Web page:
Saving lives at sea and on land: RNLI volunteers dealing with a rise in flood rescues

RNLI volunteers training on the ice'cold, fast'flowing waters of the River Awe. Picture: RNLI
RNLI volunteers training on the ice'cold, fast'flowing waters of the River Awe. Picture: RNLI
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IT IS known as the charity that saves lives at sea. But a record number of inland flooding calls is steering the volunteers who man the nation’s lifeboats in another direction.

Royal National Lifeboat Institution (RNLI) volunteers from all over Scotland gathered near Oban at the weekend for specialist flood-rescue training.

The ice-cold, fast-flowing waters of the River Awe and the Falls of Lora were ideal training locations because they replicate the conditions the RNLI flood-rescue team would face in a major flood.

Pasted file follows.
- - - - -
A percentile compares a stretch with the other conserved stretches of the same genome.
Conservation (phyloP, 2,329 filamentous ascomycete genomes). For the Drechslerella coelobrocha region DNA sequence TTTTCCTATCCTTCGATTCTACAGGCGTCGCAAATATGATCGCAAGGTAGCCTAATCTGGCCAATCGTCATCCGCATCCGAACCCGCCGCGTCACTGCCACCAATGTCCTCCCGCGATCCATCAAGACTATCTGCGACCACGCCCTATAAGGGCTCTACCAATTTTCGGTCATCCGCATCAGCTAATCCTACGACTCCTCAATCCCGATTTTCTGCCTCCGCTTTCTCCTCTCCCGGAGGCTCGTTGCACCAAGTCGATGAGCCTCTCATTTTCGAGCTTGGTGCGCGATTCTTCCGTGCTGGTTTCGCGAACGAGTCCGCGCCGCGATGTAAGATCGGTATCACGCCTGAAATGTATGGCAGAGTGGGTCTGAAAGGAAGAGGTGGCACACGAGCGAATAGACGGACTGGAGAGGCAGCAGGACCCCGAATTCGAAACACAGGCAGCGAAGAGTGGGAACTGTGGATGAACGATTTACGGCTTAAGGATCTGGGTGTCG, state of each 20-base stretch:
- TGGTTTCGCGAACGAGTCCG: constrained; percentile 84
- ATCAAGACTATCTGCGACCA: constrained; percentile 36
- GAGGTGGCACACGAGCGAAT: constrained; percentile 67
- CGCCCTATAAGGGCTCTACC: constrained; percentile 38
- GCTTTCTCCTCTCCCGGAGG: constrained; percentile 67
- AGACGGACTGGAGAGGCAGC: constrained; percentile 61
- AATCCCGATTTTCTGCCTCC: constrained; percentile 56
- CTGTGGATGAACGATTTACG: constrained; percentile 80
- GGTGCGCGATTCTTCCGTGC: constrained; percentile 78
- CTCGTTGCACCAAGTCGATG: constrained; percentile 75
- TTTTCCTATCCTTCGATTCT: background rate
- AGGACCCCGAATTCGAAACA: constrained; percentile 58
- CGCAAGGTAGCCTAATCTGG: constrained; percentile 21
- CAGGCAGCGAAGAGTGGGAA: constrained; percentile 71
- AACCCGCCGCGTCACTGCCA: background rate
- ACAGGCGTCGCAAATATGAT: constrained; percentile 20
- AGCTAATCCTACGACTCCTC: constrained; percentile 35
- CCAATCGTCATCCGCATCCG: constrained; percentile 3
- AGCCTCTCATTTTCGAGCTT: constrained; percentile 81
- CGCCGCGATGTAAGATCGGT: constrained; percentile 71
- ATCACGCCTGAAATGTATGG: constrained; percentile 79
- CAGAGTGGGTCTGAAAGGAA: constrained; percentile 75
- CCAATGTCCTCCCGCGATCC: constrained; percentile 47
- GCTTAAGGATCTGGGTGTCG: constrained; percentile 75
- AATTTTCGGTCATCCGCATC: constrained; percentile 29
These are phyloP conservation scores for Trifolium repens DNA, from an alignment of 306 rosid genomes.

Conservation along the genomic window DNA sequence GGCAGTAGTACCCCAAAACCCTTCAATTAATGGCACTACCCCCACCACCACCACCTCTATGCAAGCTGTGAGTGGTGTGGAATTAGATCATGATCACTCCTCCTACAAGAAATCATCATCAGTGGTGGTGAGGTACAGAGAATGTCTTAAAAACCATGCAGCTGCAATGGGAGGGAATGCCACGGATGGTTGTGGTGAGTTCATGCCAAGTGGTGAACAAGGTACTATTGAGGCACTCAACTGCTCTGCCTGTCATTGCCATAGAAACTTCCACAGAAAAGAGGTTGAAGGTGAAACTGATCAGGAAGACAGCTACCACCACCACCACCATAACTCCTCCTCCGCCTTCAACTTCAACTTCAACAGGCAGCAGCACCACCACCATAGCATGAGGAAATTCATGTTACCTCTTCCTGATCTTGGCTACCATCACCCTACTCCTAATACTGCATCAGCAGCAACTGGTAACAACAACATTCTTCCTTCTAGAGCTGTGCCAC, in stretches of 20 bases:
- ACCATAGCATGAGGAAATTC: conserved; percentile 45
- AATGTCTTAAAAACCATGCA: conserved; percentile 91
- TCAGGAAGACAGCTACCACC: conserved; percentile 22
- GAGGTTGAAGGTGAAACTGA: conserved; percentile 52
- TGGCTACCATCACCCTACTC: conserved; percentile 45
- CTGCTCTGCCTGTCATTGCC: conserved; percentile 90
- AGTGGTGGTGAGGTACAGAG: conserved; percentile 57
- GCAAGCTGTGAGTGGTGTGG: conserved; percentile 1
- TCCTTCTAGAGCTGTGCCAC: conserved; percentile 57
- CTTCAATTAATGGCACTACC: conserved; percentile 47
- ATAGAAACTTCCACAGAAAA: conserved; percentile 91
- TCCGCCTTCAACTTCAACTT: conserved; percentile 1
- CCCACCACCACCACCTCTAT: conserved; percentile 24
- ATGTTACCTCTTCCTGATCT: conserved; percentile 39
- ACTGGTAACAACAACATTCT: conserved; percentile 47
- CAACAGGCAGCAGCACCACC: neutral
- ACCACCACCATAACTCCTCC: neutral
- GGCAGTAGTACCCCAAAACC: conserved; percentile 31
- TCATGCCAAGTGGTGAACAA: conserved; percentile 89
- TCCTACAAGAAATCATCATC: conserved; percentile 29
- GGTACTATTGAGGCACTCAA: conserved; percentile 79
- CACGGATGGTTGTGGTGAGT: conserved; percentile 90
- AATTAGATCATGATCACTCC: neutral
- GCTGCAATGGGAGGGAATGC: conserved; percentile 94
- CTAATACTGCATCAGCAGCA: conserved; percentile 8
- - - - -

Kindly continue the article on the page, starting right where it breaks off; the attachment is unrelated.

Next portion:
Robin Goodlad, 37, the RNLI’s flood-rescue manager for the UK, who joined the volunteers in Argyll, said: “In the past two weeks, flooding has been in the news all over the UK and for flood teams across the UK this has been our busiest year by a long way.

“We have had seven proper deployments this year, which is a record, and we have had pockets of flooding all over the UK that we have had to deal with.”

Met Office figures show that this summer was the wettest in Britain for a century, with 370.07mm of rain falling across the UK.

Flood-rescue team members can be called to assist in any part of Britain, as the situation 

Although the Fire and Rescue Service plays the lead role in coordinating inland flood rescue, the RNLI’s team is a declared asset, whose volunteers can be called to assist when flooding creates a large-scale emergency.

The team’s latest call came on Wednesday, when they helped evacuate people from their flooded homes in St Asaph, North Wales after the River Elwy burst its banks.

Some RNLI volunteers also stopped off on their way to a training exercise to help out when floods hit Comrie in Perthshire last week.